The “Anteprima” series of exhibitions was designed to offer visitors a “preview” of the activities of individual contemporary artists by presenting a small selection of their work or a single installation, depending on their particular working method.
The first artist to be invited was Giulio Paolini (Genoa, Italy, 1940), who submitted a project consisting of two works that compare two different concepts of space: the first explores life, which also gives birth to the work itself, and the second explores the metaphysical aspect of representation. To illustrate these ideas, the artist displayed a detail of his own home in Turin on the museum wall, along with a canvas presented in the middle of the room, which was placed against a large frame whose size was identical to that of Géricault’s Raft of the Medusa.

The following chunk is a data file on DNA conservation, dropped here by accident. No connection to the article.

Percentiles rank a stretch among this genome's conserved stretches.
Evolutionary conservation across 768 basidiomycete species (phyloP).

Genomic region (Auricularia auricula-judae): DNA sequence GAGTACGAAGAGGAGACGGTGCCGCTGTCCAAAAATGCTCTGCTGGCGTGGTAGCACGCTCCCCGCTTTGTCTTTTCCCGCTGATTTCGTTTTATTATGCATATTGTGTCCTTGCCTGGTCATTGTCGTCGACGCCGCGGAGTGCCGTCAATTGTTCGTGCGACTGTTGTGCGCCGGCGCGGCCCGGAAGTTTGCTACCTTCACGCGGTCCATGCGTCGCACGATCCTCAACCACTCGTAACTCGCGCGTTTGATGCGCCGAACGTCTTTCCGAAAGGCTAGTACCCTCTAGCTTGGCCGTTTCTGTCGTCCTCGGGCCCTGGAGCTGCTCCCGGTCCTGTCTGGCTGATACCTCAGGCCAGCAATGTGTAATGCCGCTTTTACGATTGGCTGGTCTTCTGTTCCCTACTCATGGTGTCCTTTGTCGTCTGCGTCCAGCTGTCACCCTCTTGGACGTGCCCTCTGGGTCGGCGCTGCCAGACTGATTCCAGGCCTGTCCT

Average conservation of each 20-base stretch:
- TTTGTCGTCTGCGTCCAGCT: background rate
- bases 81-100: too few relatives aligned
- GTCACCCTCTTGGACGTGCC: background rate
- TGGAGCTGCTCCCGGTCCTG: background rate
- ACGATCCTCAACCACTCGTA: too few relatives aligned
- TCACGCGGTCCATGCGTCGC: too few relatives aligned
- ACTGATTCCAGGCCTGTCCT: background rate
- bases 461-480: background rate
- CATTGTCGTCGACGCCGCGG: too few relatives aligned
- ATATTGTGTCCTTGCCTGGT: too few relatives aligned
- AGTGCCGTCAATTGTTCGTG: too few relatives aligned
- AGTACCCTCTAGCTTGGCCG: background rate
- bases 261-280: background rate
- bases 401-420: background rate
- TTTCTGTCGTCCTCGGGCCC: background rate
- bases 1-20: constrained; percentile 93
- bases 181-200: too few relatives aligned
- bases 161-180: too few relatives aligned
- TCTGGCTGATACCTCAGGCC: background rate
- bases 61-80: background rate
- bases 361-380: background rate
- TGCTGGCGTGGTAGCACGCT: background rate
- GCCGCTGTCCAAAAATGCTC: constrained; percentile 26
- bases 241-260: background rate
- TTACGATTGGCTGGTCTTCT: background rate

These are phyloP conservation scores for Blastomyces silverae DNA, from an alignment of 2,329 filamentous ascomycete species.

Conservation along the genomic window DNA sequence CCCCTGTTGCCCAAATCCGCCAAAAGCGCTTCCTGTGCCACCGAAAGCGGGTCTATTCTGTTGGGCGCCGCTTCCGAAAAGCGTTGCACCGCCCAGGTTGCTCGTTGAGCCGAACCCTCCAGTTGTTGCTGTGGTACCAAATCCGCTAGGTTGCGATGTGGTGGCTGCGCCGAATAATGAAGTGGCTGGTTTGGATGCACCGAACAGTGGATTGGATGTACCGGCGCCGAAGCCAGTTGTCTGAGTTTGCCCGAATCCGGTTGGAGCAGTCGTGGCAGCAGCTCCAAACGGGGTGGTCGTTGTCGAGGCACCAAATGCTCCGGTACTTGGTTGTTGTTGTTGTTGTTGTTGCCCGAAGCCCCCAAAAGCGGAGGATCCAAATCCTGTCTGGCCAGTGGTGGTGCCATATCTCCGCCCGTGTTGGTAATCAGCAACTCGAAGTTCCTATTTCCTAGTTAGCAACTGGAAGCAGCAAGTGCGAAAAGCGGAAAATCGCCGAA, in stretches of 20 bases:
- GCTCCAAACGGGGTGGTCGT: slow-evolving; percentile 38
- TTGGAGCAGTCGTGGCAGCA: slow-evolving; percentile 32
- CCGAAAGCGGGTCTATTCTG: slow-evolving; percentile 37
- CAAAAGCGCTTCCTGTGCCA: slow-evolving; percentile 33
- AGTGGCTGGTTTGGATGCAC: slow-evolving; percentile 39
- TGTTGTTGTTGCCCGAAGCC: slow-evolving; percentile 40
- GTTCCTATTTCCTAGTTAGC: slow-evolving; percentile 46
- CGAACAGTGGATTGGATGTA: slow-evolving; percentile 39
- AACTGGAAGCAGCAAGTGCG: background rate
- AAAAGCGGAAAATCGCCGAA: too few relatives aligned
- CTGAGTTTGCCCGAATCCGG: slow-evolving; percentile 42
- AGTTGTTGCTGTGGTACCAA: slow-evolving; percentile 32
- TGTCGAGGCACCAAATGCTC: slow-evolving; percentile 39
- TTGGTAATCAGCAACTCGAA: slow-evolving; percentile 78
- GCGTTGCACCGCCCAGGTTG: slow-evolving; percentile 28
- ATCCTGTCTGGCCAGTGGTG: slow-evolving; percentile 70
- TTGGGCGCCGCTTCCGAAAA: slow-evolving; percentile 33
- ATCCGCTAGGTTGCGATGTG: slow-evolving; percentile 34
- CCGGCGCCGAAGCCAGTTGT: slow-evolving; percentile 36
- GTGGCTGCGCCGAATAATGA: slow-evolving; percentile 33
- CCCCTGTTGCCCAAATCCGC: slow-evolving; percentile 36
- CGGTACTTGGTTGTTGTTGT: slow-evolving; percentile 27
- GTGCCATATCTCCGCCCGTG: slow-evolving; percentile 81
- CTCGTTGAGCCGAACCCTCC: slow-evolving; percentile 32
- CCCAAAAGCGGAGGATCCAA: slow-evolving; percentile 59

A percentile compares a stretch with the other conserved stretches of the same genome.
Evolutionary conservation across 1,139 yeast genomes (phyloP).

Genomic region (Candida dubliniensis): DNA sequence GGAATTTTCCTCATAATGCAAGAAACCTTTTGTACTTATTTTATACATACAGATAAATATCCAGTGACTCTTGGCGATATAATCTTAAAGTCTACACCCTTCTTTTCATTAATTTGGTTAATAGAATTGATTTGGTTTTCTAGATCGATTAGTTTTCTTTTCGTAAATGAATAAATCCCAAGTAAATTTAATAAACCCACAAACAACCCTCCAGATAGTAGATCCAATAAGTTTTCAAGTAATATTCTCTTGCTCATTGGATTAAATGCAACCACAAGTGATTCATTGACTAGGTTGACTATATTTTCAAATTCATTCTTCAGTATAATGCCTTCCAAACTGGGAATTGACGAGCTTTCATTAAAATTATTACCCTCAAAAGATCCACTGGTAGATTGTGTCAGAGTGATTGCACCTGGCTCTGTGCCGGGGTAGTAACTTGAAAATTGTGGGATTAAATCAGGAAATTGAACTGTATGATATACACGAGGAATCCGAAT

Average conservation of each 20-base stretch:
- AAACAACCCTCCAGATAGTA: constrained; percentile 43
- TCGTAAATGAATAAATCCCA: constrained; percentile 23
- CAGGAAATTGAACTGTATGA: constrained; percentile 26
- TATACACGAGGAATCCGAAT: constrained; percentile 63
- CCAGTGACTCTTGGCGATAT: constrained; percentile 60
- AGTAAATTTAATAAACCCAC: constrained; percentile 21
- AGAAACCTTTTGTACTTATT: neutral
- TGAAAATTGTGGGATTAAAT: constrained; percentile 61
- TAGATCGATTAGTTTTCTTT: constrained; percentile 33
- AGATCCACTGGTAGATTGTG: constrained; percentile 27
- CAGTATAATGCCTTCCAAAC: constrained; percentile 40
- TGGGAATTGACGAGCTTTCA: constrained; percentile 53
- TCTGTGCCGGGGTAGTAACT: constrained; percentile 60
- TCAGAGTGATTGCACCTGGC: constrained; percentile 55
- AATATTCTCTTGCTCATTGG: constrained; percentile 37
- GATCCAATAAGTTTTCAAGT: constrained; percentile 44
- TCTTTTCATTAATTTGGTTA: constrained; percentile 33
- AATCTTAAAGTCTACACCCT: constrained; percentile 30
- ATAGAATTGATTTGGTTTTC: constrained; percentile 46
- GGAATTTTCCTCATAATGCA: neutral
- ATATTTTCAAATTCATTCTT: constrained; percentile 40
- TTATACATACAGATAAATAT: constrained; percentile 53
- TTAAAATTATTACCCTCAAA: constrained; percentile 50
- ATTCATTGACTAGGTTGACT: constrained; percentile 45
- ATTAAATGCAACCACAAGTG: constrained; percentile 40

The conflict that arises between the private, personal space, which guards the inherent truth of a work that can only be known by the author, and the space purposely designated for exhibiting art – be this a painting or museum – exposes the inadequacy of the language of art as compared with the expressive potential of the work and its creator. The metaphorical representation of a shipwreck subtly alludes to the “casting adrift” of artistic language.